Indigenous peoples lived along the Mississippi River and related waterways for thousands of years before European contact. French Jesuit priests in the Illinois Country encountered the Kaskaskia and Cahokia, bands of the Illiniwek confederacy.
The first European settlement in this area was St. Philippe, founded in 1723 by Philippe François Renault, a French courtier, on his concession about three miles north of Fort de Chartres along the Mississippi River. This early agricultural community quickly produced a surplus, and grains were sold to the lower Louisiana colony for years. They were integral to that community's survival, as its climate did not allow cultivation of such staple grains.
Beginning on the Mississippi River where the base line, which is about three-fourths of a mile below Judge Briggs's present residence, strikes the said river; thence with the base line until it strikes the first township line therefrom; thence southeast to the southeast corner of township two south, range nine west; thence south to the southeast corner of township four north, range nine west; thence southwestwardly to the Mississippi, so as to include Alexander McNabb's farm, and thence up the Mississippi to the beginning shall constitute a separate county, to be called MONROE.
It was named in honor of James Monroe, who had just served as United States Secretary of War and who was elected President later that same year. Its first county seat was Harrisonville, named for William Henry Harrison, former governor of the Northwest Territory and future President. Harrison invested in several tracts of land in the American Bottoms above Harrisonville, mostly in the present precinct of Moredock, ownership of which he retained until his death.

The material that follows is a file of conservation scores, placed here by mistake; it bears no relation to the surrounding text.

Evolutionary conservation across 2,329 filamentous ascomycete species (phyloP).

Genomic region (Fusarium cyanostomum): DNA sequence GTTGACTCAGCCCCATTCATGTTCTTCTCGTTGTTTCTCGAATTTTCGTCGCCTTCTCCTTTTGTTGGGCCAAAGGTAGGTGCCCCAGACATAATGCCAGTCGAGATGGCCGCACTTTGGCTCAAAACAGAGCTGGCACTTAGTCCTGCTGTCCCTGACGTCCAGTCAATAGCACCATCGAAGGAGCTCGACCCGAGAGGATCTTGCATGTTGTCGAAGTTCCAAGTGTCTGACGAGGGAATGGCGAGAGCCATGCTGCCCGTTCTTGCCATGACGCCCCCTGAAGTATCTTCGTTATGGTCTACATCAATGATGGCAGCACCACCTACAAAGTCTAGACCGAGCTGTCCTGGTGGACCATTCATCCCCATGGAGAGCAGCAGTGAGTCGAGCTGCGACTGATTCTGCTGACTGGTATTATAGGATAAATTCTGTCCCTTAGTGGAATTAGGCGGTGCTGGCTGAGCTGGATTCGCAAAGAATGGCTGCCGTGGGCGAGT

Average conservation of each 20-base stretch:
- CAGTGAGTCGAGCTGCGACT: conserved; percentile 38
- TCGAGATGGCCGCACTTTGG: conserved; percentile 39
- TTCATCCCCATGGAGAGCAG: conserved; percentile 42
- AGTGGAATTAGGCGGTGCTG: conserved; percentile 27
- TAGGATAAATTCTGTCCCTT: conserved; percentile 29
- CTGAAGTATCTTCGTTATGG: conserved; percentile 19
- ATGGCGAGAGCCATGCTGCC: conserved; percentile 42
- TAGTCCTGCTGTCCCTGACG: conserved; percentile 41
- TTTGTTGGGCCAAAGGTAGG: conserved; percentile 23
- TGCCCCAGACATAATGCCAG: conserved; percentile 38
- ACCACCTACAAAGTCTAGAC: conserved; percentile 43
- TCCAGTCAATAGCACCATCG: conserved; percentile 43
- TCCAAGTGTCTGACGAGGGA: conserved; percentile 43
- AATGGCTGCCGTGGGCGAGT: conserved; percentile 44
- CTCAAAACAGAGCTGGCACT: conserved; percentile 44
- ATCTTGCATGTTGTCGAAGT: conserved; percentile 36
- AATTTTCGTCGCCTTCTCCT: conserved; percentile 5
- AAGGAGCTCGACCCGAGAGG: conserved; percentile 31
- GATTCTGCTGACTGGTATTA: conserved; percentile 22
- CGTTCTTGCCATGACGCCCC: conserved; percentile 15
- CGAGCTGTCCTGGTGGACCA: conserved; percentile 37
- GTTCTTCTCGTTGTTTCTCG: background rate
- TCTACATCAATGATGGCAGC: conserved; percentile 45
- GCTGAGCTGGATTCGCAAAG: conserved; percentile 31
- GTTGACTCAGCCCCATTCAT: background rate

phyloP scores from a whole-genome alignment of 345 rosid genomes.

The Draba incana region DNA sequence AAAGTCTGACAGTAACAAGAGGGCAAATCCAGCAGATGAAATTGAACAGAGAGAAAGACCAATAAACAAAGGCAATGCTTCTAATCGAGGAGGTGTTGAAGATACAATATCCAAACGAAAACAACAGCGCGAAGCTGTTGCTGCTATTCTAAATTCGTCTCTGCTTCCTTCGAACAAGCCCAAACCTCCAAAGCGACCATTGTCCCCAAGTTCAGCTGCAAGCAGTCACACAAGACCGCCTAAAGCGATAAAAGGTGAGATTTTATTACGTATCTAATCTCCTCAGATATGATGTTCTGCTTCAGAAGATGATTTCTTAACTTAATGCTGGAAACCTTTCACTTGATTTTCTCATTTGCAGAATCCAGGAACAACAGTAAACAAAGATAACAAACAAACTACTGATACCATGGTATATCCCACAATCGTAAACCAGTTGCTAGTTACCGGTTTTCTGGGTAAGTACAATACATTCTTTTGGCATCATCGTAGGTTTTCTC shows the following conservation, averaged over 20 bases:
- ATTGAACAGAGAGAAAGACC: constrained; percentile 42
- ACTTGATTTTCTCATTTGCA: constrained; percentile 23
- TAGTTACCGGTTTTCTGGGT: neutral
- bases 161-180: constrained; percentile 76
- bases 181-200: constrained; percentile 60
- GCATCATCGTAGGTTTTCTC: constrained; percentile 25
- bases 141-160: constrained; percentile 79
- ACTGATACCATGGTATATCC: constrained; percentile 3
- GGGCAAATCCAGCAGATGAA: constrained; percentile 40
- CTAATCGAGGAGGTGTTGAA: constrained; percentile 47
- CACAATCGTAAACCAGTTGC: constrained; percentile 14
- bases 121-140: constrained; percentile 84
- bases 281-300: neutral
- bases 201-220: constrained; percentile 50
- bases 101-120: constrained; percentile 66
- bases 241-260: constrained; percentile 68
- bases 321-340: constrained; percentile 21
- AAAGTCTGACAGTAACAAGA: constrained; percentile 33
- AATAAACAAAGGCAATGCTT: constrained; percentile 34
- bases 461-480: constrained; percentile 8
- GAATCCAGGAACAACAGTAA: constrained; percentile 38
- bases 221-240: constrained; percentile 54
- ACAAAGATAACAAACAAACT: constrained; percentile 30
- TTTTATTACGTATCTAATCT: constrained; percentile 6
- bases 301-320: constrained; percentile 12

Waterloo was designated as the mantle of county seat in 1825. The sites of the colonial towns of St. Philippe and Harrisonville were submerged by the Mississippi River, in flooding caused by deforestation of river banks during the steamboat years. Crews cut so many trees that banks destabilized and collapsed in the current, making the river wider and more shallow from St. Louis to the confluence with the Ohio River. This change caused more severe flooding, as well as lateral channel changes, such as the one that cut off the village of Kaskaskia from the Illinois mainland.
An unincorporated community of Harrisonville was re-established east of the original site. The bounds of Monroe County in 1816 did not include Precincts 1 and 6 (village of Hecker and Prairie du Long), Precinct 1 and most of 6 was added in 1825 from St. Clair County. The strip of Precinct 6 from the survey township line east to the Kaskaskia was added, once again from St. Clair, two years later in 1827. Some minor adjustments and clarifications of the boundaries have taken place, but the borders have remained essentially static since 1827.